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'A Bed and a Chair' review: Musically incompatible

From left, Bernadette Peters , Grasan Kingsberry and

From left, Bernadette Peters , Grasan Kingsberry and Elizabeth Parkinson in "A Bed and a Chair: A New York Love Affair" at the New York City Center. (Nov. 2013) Credit: Joan Marcus

The musicals of Stephen Sondheim have been having a love affair with New York -- and New York with them -- since the first lyrics he wrote for "West Side Story." And songs from those musicals have been plucked out and strung together as thematic revues at least as far back as "Side by Side by Sondheim" in 1976.

The new twist in "A Bed and a Chair: A New York Love Affair," a joint project of City Center's Encores! and Wynton Marsalis' marvelous Jazz at Lincoln Center, is to filter more than two dozen songs through jazz sensibilities and arrangements. Alas, although the 90-minute, four-character song-and-dance cycle is filled with isolated pleasures, most provided by Bernadette Peters at her most musical and irresistible, the coupling of jazz and Sondheim feels like an incompatible affair.

True, I am a bit of a prude about promiscuous Sondheim stylizations -- even if he, at least here, is not. He wrote these songs this way because that's the way he wanted them. The art and the challenge come from finding individuality within the form and the rhythmic elasticity of gems that, most often, are little plays all their own.

The first-rate onstage orchestra jarringly blasts reorchestrations over important lyrics. And the cool, suave improvisations clash with the modern, nervous ambivalence in Sondheim's I-need-you/go-away love songs.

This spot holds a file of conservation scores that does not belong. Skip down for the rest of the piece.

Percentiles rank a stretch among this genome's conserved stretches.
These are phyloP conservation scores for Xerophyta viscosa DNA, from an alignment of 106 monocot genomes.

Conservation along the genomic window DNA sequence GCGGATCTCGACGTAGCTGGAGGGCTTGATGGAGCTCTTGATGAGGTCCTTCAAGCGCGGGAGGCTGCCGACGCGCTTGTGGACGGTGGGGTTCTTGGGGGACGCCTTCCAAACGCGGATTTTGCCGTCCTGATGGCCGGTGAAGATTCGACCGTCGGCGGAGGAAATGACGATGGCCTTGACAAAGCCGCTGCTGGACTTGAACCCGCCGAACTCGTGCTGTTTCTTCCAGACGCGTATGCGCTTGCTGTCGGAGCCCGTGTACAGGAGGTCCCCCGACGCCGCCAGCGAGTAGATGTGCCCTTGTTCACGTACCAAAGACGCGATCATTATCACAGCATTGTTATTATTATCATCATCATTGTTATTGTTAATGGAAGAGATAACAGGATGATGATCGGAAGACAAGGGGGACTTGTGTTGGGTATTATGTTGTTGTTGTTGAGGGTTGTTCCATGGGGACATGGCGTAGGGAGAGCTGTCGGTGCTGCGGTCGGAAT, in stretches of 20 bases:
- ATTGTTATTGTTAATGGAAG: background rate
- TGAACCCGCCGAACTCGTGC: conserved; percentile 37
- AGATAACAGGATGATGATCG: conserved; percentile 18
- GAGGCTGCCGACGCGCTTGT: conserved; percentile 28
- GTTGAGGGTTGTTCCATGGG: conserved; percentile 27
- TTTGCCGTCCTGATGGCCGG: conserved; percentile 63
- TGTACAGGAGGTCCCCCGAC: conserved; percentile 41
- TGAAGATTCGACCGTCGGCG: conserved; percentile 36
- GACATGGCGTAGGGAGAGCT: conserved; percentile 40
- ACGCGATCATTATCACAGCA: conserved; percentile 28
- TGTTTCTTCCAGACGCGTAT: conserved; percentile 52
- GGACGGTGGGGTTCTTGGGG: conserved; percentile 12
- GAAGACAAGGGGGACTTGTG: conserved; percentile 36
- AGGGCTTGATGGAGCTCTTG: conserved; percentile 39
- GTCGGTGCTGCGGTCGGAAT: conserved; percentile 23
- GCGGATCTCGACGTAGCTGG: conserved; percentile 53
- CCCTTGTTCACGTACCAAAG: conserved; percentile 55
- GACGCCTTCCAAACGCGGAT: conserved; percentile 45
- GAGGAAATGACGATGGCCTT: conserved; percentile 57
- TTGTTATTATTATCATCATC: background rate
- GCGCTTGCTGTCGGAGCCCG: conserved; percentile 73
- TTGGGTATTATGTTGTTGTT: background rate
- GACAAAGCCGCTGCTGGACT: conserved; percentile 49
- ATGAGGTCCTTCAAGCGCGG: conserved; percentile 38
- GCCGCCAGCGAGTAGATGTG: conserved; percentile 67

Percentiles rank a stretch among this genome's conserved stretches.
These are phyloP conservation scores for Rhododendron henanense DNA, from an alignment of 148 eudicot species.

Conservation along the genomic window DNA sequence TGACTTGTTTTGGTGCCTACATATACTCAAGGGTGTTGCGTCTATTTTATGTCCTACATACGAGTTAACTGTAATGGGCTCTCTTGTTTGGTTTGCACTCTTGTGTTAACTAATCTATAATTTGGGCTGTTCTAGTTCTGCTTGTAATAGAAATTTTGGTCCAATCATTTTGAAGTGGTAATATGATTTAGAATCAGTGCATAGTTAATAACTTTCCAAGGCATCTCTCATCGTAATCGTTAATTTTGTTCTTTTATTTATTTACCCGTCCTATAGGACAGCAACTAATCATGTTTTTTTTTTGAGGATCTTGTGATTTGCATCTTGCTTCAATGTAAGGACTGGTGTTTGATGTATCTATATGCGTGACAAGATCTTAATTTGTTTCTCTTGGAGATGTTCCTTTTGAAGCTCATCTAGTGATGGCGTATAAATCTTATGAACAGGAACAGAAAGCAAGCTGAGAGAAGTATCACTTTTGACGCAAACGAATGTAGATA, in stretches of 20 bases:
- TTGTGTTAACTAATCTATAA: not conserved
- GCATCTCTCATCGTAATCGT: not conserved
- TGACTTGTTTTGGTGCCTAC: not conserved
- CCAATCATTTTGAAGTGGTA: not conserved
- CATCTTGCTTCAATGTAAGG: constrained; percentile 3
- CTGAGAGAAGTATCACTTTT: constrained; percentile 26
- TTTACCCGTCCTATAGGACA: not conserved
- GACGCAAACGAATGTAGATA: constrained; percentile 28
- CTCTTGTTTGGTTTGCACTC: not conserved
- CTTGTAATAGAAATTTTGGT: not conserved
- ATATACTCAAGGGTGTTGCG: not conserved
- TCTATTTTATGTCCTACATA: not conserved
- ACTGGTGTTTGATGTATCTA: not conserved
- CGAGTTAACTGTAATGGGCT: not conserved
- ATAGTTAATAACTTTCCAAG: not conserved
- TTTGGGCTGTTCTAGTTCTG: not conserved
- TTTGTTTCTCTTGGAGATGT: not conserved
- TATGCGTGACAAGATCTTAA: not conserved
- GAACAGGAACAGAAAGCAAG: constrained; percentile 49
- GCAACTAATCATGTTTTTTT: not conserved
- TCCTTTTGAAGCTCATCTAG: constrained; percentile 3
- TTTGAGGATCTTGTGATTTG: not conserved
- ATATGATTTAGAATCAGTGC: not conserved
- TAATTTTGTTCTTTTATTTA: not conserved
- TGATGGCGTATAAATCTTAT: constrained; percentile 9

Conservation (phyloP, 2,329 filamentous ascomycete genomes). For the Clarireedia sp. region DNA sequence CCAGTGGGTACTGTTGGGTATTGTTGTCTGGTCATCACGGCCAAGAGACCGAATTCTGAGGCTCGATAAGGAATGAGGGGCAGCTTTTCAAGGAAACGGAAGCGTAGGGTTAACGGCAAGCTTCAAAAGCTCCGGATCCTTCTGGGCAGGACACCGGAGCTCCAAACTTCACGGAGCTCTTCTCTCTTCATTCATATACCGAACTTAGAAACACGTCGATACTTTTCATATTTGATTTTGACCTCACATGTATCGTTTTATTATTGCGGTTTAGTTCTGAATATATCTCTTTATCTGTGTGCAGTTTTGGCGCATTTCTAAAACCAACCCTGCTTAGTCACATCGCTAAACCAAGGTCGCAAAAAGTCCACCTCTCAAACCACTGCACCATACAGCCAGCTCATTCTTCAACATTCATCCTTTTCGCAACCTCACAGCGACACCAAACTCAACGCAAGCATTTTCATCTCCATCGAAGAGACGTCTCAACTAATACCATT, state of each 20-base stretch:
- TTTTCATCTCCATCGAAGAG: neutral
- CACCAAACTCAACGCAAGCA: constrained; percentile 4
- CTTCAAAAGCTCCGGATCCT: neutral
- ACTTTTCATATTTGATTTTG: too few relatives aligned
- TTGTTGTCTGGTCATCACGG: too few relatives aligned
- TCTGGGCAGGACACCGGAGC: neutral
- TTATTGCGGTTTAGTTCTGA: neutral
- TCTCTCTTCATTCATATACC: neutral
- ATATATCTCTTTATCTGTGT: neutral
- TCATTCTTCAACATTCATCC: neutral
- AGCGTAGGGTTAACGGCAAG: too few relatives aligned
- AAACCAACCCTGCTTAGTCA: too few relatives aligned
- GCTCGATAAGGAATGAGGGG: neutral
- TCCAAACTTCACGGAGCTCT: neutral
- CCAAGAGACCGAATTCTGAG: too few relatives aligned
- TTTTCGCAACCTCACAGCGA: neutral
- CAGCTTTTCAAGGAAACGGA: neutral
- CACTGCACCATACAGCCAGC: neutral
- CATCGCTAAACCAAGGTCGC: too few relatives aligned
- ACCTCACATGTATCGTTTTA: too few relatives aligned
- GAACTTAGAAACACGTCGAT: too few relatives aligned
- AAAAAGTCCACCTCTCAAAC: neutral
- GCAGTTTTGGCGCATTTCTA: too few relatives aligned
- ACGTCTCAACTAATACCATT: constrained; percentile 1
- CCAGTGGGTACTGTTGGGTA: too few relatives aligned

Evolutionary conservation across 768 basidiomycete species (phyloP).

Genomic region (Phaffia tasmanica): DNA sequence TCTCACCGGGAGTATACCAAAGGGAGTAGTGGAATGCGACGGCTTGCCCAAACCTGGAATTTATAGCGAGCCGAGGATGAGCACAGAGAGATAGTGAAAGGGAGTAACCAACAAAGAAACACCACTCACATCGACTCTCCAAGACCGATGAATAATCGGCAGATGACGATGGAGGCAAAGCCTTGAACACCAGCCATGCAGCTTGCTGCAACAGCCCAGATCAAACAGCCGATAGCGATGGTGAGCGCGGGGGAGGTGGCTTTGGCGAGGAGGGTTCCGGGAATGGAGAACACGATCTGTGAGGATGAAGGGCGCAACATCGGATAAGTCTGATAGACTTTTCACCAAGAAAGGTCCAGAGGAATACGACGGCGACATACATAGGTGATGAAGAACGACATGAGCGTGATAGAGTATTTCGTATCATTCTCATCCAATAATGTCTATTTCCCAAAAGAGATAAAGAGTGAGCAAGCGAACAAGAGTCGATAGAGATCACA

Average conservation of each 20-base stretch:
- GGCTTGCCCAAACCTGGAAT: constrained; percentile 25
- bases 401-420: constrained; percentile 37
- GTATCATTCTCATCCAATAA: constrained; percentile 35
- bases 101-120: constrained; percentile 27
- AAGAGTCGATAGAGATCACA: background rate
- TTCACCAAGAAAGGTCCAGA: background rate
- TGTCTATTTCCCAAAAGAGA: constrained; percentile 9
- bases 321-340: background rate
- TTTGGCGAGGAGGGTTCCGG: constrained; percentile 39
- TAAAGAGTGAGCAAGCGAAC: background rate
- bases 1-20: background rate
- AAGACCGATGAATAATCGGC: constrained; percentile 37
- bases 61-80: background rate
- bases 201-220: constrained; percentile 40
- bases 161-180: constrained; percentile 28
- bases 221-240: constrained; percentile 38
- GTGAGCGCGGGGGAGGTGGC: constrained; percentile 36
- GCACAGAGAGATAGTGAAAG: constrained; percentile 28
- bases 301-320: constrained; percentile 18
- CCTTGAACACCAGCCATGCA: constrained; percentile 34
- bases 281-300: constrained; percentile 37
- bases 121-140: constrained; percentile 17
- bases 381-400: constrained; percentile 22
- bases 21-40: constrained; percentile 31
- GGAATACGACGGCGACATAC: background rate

Director John Doyle's staging includes aerial New York video that floats beautifully in a large picture frame. But the images treat the lyrics so literally that the show turns into an illustrated edition of easy words. Someone sings "bird," we see a bird. "Grass" shows us grass, and snow and leaves and sky, etc., as if imagining such concepts were just too difficult.

The show's concept -- an onstage bed and a chair -- comes from a line in "Broadway Baby," which Peters slithers around with nuance and a wink. Gifted young Jeremy Jordan seems so respectful of the event that he doesn't have much fun until "Buddy's Blues." Norm Lewis gets all the noble, mopey songs, especially from "Passion." The only singer who genuinely gets with the program is Cyrille Aimée, a French jazz artist who isn't too intimidated to scat.

Compared with the emotional complexity of the songs, choreography for four fine dancers feels like filler. With Sondheim and Marsalis, our world does indeed have, as the song says, "Giants in the Sky." That doesn't mean, however, that they should jam together.

WHAT "A Bed and a Chair: A New York Love Affair"

WHERE New York City Center, 131 W. 55th St., through Sunday

INFO $30-$200; 212-581-1212;

BOTTOM LINE Sondheim and jazz: an incompatible affair

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